The minutes of the Australian central bank do not rank very high on today's agenda for investors, but they deserve attention. Together with other data and events, they cast a light on what happens when investment in residential property ebbs after a strong surge.
While their direct impact on Australia's property market is quite small, Chinese investors have contributed to strong rises in housing prices in major property hotspots such as the U.S., Canada and the U.K. Some countries acted to slow down this trend. In Vancouver, Canada, authorities introduced a 15% tax on foreign purchases last year, which sent home prices tumbling.
Australia's residential property prices skyrocketed as the appetite for investment in housing boomed due to record-low interest rates. Interest by investors from China who were seeking to shelter funds from the weakening yuan also played a part. While Australian legislation dictates that foreigners are only allowed to buy existing homes to live in them, those buying off-plan properties do not face these restrictions.
Increasingly aware of the risk posed by the growing housing bubble, Australia earlier this year tightened macroprudential legislation, restricting the use of interest-only mortgages to 30% of total new residential lending in the country.
Interest-only mortgages are particularly risky because investors only pay the interest on the loan, needing to come up with the money to pay the principal at the end of the mortgage. They were essentially a bet that house prices will keep rising and used to make up nearly 40% of total residential mortgage lending by banks.
The Reserve Bank of Australia's minutes of its June 6 monetary policy meeting try to sound optimistic, saying that conditions in the housing market "varied considerably" around the country:
"Housing prices had been rising briskly in some markets, although there had been some signs that price pressures were starting to ease. In the eastern capital cities, a considerable additional supply of apartments is scheduled to come on stream over the next couple of years. Growth in housing debt had outpaced the slow growth in household incomes."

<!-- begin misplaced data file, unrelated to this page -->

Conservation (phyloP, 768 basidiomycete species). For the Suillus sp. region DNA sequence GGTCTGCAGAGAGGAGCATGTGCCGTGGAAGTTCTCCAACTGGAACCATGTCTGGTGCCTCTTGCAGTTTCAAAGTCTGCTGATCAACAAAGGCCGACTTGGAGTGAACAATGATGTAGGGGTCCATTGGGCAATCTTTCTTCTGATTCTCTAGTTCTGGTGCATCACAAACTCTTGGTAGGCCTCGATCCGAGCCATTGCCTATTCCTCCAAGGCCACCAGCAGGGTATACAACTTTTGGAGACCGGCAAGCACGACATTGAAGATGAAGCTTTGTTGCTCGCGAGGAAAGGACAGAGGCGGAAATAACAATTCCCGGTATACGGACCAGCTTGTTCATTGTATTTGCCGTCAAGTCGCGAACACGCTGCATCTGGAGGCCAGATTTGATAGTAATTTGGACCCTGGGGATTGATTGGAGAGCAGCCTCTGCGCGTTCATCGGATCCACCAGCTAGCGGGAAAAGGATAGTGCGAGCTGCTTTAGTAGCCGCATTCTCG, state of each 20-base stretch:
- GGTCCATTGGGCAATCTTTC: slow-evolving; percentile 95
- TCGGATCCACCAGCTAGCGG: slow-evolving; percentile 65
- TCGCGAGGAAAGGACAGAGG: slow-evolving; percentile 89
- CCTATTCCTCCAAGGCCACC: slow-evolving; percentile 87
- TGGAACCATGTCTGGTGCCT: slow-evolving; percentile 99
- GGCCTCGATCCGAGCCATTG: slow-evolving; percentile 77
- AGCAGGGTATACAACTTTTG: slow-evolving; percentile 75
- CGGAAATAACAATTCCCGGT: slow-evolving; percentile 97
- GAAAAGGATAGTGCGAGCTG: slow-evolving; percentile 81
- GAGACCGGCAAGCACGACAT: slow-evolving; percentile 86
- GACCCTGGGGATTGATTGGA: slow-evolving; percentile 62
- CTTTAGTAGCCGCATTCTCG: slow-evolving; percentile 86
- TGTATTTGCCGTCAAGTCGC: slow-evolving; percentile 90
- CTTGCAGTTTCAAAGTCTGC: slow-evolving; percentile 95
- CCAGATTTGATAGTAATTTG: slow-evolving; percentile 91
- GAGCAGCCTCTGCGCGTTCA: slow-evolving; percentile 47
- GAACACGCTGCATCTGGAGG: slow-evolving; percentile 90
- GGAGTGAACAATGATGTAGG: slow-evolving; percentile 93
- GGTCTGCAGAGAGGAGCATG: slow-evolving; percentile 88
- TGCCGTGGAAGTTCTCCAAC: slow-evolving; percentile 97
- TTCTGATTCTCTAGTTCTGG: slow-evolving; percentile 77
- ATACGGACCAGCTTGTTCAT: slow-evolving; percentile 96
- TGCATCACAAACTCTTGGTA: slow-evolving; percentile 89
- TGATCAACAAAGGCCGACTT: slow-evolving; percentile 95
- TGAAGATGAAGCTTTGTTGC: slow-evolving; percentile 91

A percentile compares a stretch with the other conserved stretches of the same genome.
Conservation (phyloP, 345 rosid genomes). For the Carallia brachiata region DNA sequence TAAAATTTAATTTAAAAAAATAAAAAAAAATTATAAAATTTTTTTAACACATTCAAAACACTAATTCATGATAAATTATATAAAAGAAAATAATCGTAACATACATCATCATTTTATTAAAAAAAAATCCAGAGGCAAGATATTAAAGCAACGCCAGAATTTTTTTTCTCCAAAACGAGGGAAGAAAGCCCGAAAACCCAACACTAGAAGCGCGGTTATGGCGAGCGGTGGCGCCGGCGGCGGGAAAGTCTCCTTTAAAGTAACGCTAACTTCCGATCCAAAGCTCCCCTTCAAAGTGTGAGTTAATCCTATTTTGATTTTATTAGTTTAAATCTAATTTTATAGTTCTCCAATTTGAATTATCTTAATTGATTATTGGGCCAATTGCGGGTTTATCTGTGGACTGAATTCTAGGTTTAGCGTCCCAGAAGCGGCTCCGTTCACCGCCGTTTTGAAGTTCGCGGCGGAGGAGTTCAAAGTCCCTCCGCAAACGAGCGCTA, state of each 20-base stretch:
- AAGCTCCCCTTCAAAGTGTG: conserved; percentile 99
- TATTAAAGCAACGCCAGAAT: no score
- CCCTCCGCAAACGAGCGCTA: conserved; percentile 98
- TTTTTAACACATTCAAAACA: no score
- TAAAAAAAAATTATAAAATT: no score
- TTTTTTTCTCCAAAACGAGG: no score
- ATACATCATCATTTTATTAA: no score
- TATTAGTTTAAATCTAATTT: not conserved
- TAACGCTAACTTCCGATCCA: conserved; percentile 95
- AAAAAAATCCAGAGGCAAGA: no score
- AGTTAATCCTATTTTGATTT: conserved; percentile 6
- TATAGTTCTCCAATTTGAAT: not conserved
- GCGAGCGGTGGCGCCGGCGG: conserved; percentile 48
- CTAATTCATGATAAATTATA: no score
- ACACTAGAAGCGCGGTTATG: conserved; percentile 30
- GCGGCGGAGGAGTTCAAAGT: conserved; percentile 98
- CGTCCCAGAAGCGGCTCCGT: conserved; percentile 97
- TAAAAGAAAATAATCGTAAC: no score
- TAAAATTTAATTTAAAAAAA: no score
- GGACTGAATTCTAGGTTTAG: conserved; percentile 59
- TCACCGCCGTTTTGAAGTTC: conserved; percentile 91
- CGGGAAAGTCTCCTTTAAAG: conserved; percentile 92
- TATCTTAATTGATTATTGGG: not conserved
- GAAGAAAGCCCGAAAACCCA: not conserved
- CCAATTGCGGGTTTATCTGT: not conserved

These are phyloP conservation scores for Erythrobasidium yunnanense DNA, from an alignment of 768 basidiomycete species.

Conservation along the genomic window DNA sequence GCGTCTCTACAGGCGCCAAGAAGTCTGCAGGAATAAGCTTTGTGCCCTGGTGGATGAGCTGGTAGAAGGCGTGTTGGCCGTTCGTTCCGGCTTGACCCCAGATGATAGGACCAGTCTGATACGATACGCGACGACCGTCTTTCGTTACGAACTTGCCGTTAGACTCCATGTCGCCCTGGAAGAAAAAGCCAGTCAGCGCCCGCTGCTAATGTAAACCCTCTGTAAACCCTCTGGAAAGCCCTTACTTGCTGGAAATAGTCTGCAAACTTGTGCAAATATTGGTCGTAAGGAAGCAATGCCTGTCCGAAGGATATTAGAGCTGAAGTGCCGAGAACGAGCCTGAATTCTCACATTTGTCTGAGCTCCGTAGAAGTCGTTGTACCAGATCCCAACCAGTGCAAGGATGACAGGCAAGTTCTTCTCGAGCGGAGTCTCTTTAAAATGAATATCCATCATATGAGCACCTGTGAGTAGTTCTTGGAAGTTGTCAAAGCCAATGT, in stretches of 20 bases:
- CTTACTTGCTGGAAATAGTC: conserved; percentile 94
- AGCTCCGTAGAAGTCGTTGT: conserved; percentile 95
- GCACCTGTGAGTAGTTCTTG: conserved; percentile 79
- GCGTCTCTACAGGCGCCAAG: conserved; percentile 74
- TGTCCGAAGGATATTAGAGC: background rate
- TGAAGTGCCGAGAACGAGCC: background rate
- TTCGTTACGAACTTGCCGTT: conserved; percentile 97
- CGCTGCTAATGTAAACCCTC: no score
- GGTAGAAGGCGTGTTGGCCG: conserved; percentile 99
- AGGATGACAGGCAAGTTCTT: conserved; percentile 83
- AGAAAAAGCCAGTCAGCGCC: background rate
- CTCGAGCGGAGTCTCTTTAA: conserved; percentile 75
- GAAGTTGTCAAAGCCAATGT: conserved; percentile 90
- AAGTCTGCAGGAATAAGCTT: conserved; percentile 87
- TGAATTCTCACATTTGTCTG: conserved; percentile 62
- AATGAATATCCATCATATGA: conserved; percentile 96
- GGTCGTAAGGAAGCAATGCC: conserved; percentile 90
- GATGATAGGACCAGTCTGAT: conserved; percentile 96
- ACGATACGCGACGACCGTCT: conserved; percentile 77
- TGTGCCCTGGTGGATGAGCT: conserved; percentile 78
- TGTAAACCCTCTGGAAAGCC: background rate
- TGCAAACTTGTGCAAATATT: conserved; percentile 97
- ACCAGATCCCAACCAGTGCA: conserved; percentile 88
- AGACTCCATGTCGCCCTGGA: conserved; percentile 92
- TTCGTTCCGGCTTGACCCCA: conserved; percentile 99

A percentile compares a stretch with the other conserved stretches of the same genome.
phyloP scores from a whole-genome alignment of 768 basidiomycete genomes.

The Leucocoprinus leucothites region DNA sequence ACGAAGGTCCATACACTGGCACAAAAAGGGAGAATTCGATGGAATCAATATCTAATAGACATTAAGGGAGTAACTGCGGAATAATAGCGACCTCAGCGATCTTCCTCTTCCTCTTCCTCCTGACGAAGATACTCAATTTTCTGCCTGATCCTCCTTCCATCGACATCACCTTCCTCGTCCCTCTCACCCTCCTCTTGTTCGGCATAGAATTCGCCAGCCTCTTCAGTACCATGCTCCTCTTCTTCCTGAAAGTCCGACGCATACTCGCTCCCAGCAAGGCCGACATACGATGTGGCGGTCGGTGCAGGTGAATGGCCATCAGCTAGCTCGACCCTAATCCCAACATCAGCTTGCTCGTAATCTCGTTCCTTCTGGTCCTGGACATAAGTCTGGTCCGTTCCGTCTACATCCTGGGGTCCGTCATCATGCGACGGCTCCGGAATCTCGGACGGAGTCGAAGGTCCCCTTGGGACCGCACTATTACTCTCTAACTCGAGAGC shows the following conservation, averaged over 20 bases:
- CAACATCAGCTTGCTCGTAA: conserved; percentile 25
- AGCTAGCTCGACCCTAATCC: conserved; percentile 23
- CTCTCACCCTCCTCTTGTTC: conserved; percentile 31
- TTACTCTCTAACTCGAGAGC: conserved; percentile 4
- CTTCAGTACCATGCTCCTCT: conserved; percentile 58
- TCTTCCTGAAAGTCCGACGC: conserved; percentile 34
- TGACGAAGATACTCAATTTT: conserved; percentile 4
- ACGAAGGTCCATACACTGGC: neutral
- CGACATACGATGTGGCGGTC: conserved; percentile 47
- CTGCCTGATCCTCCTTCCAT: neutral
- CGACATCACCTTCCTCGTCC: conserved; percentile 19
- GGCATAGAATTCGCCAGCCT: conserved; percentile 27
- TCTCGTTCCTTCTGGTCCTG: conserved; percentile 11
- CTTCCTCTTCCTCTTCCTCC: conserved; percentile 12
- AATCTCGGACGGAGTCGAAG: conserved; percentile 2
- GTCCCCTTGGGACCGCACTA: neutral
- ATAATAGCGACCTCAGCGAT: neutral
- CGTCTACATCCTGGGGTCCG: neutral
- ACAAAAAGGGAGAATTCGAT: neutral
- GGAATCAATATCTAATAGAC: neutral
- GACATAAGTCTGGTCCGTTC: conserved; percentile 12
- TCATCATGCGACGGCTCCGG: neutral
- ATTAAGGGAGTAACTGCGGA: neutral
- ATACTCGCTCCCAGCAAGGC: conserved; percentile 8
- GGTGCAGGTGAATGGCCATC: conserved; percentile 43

House prices in Australia increased by around 2.2% in the first quarter, in line with expectations. Performance varied among hotspots such as Sydney, where they were up more than 14%, and Melbourne, up 13%, and cities such as Perth (down 3.5%) and Darwin (down 5.9%).
Paul Dales, chief economist for Australia and New Zealand at think-tank Capital Economics, wrote in recent research that the first quarter of this year "will probably go down in history as the point at which house price inflation peaked."
"Policymakers have engineered the slowdown that appears to be underway, but there's surely a risk that it goes too far too soon," Dales stated.
On Monday, June 19, Moody's cut by one notch to Aa3 the ratings of Australia's four largest banks -- Australia & New Zealand Banking Group Ltd., Commonwealth Bank of Australia, National Australia Bank Ltd. and Westpac Banking Corp.
"Risks associated with the housing market have risen sharply in recent years," the rating agency's statement said. "The tail risk represented by increased household sector indebtedness becomes a material consideration in the context of the very high ratings assigned to Australian banks."
As with many bubbles, it would take very little for a housing bubble to deflate. A slowdown by Chinese investors in real estate all over the world already is happening, and it probably would contribute to a slower rise in Australian property prices, if not to their reversal.
Because of the risk that a sharp housing downturn would pose to the wider economy, the Reserve Bank of Australia will not be able to raise interest rates if inflation pressures flare up. For investors wondering how central banks will walk the line between preventing consumer price rises and a housing market crash, Australia is the perfect environment to watch.